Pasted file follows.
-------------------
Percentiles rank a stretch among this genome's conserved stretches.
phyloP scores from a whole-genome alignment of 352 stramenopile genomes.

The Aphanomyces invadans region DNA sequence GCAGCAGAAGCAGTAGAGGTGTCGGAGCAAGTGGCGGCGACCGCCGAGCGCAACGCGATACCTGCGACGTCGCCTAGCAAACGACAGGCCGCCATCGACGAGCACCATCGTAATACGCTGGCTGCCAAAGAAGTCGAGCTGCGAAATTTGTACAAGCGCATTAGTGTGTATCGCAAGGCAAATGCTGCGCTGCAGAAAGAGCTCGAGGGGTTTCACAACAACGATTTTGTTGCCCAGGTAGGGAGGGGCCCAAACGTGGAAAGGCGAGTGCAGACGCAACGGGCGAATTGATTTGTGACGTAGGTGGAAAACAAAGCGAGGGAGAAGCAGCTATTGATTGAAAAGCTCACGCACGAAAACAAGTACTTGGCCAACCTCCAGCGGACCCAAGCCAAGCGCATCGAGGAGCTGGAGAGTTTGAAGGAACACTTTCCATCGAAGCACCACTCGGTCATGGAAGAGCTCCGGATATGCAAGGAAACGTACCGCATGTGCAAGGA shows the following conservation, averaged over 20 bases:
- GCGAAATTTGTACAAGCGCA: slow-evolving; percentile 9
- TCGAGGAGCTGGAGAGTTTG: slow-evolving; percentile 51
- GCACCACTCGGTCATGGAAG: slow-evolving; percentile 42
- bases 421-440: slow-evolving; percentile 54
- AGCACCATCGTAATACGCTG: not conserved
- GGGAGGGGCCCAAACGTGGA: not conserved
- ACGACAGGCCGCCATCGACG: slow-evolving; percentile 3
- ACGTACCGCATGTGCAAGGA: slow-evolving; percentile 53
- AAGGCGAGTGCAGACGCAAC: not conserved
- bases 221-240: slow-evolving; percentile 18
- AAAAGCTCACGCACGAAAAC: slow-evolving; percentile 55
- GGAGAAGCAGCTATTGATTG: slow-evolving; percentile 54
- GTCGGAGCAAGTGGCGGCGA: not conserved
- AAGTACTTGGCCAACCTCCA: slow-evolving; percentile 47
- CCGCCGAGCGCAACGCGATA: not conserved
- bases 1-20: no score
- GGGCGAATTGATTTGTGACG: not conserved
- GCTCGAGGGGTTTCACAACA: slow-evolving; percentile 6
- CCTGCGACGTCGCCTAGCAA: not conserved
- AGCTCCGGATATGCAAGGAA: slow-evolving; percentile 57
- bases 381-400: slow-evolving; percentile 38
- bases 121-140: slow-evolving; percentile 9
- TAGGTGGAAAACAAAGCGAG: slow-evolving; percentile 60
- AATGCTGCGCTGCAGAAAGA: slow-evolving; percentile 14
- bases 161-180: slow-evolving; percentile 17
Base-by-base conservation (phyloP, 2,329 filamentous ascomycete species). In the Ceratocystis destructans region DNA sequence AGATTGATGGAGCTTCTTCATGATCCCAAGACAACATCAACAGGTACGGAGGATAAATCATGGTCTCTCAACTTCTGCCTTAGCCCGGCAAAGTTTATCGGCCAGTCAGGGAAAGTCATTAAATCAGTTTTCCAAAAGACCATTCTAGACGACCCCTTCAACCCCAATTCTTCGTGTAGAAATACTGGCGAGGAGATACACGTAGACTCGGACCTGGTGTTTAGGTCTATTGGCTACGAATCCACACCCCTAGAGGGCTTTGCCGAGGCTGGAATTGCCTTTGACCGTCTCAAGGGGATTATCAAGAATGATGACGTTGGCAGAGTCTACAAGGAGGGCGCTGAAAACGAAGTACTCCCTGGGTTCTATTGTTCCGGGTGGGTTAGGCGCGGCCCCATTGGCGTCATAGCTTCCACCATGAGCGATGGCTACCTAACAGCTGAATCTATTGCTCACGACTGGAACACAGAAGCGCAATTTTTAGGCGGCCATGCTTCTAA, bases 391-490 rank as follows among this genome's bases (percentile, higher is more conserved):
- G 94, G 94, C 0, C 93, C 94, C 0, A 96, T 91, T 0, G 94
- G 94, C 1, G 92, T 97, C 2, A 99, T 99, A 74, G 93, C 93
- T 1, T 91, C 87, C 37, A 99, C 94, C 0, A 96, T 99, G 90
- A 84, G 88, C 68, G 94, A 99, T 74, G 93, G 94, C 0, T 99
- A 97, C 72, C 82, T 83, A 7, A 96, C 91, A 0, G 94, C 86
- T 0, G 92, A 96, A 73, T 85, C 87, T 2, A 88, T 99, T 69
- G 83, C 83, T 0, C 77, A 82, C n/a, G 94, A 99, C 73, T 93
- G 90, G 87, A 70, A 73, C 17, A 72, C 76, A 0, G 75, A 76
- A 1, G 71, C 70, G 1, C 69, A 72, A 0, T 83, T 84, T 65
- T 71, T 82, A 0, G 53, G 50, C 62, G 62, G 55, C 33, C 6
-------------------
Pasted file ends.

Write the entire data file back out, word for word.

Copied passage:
Percentiles rank a stretch among this genome's conserved stretches.
phyloP scores from a whole-genome alignment of 352 stramenopile genomes.

The Aphanomyces invadans region DNA sequence GCAGCAGAAGCAGTAGAGGTGTCGGAGCAAGTGGCGGCGACCGCCGAGCGCAACGCGATACCTGCGACGTCGCCTAGCAAACGACAGGCCGCCATCGACGAGCACCATCGTAATACGCTGGCTGCCAAAGAAGTCGAGCTGCGAAATTTGTACAAGCGCATTAGTGTGTATCGCAAGGCAAATGCTGCGCTGCAGAAAGAGCTCGAGGGGTTTCACAACAACGATTTTGTTGCCCAGGTAGGGAGGGGCCCAAACGTGGAAAGGCGAGTGCAGACGCAACGGGCGAATTGATTTGTGACGTAGGTGGAAAACAAAGCGAGGGAGAAGCAGCTATTGATTGAAAAGCTCACGCACGAAAACAAGTACTTGGCCAACCTCCAGCGGACCCAAGCCAAGCGCATCGAGGAGCTGGAGAGTTTGAAGGAACACTTTCCATCGAAGCACCACTCGGTCATGGAAGAGCTCCGGATATGCAAGGAAACGTACCGCATGTGCAAGGA shows the following conservation, averaged over 20 bases:
- GCGAAATTTGTACAAGCGCA: slow-evolving; percentile 9
- TCGAGGAGCTGGAGAGTTTG: slow-evolving; percentile 51
- GCACCACTCGGTCATGGAAG: slow-evolving; percentile 42
- bases 421-440: slow-evolving; percentile 54
- AGCACCATCGTAATACGCTG: not conserved
- GGGAGGGGCCCAAACGTGGA: not conserved
- ACGACAGGCCGCCATCGACG: slow-evolving; percentile 3
- ACGTACCGCATGTGCAAGGA: slow-evolving; percentile 53
- AAGGCGAGTGCAGACGCAAC: not conserved
- bases 221-240: slow-evolving; percentile 18
- AAAAGCTCACGCACGAAAAC: slow-evolving; percentile 55
- GGAGAAGCAGCTATTGATTG: slow-evolving; percentile 54
- GTCGGAGCAAGTGGCGGCGA: not conserved
- AAGTACTTGGCCAACCTCCA: slow-evolving; percentile 47
- CCGCCGAGCGCAACGCGATA: not conserved
- bases 1-20: no score
- GGGCGAATTGATTTGTGACG: not conserved
- GCTCGAGGGGTTTCACAACA: slow-evolving; percentile 6
- CCTGCGACGTCGCCTAGCAA: not conserved
- AGCTCCGGATATGCAAGGAA: slow-evolving; percentile 57
- bases 381-400: slow-evolving; percentile 38
- bases 121-140: slow-evolving; percentile 9
- TAGGTGGAAAACAAAGCGAG: slow-evolving; percentile 60
- AATGCTGCGCTGCAGAAAGA: slow-evolving; percentile 14
- bases 161-180: slow-evolving; percentile 17
Base-by-base conservation (phyloP, 2,329 filamentous ascomycete species). In the Ceratocystis destructans region DNA sequence AGATTGATGGAGCTTCTTCATGATCCCAAGACAACATCAACAGGTACGGAGGATAAATCATGGTCTCTCAACTTCTGCCTTAGCCCGGCAAAGTTTATCGGCCAGTCAGGGAAAGTCATTAAATCAGTTTTCCAAAAGACCATTCTAGACGACCCCTTCAACCCCAATTCTTCGTGTAGAAATACTGGCGAGGAGATACACGTAGACTCGGACCTGGTGTTTAGGTCTATTGGCTACGAATCCACACCCCTAGAGGGCTTTGCCGAGGCTGGAATTGCCTTTGACCGTCTCAAGGGGATTATCAAGAATGATGACGTTGGCAGAGTCTACAAGGAGGGCGCTGAAAACGAAGTACTCCCTGGGTTCTATTGTTCCGGGTGGGTTAGGCGCGGCCCCATTGGCGTCATAGCTTCCACCATGAGCGATGGCTACCTAACAGCTGAATCTATTGCTCACGACTGGAACACAGAAGCGCAATTTTTAGGCGGCCATGCTTCTAA, bases 391-490 rank as follows among this genome's bases (percentile, higher is more conserved):
- G 94, G 94, C 0, C 93, C 94, C 0, A 96, T 91, T 0, G 94
- G 94, C 1, G 92, T 97, C 2, A 99, T 99, A 74, G 93, C 93
- T 1, T 91, C 87, C 37, A 99, C 94, C 0, A 96, T 99, G 90
- A 84, G 88, C 68, G 94, A 99, T 74, G 93, G 94, C 0, T 99
- A 97, C 72, C 82, T 83, A 7, A 96, C 91, A 0, G 94, C 86
- T 0, G 92, A 96, A 73, T 85, C 87, T 2, A 88, T 99, T 69
- G 83, C 83, T 0, C 77, A 82, C n/a, G 94, A 99, C 73, T 93
- G 90, G 87, A 70, A 73, C 17, A 72, C 76, A 0, G 75, A 76
- A 1, G 71, C 70, G 1, C 69, A 72, A 0, T 83, T 84, T 65
- T 71, T 82, A 0, G 53, G 50, C 62, G 62, G 55, C 33, C 6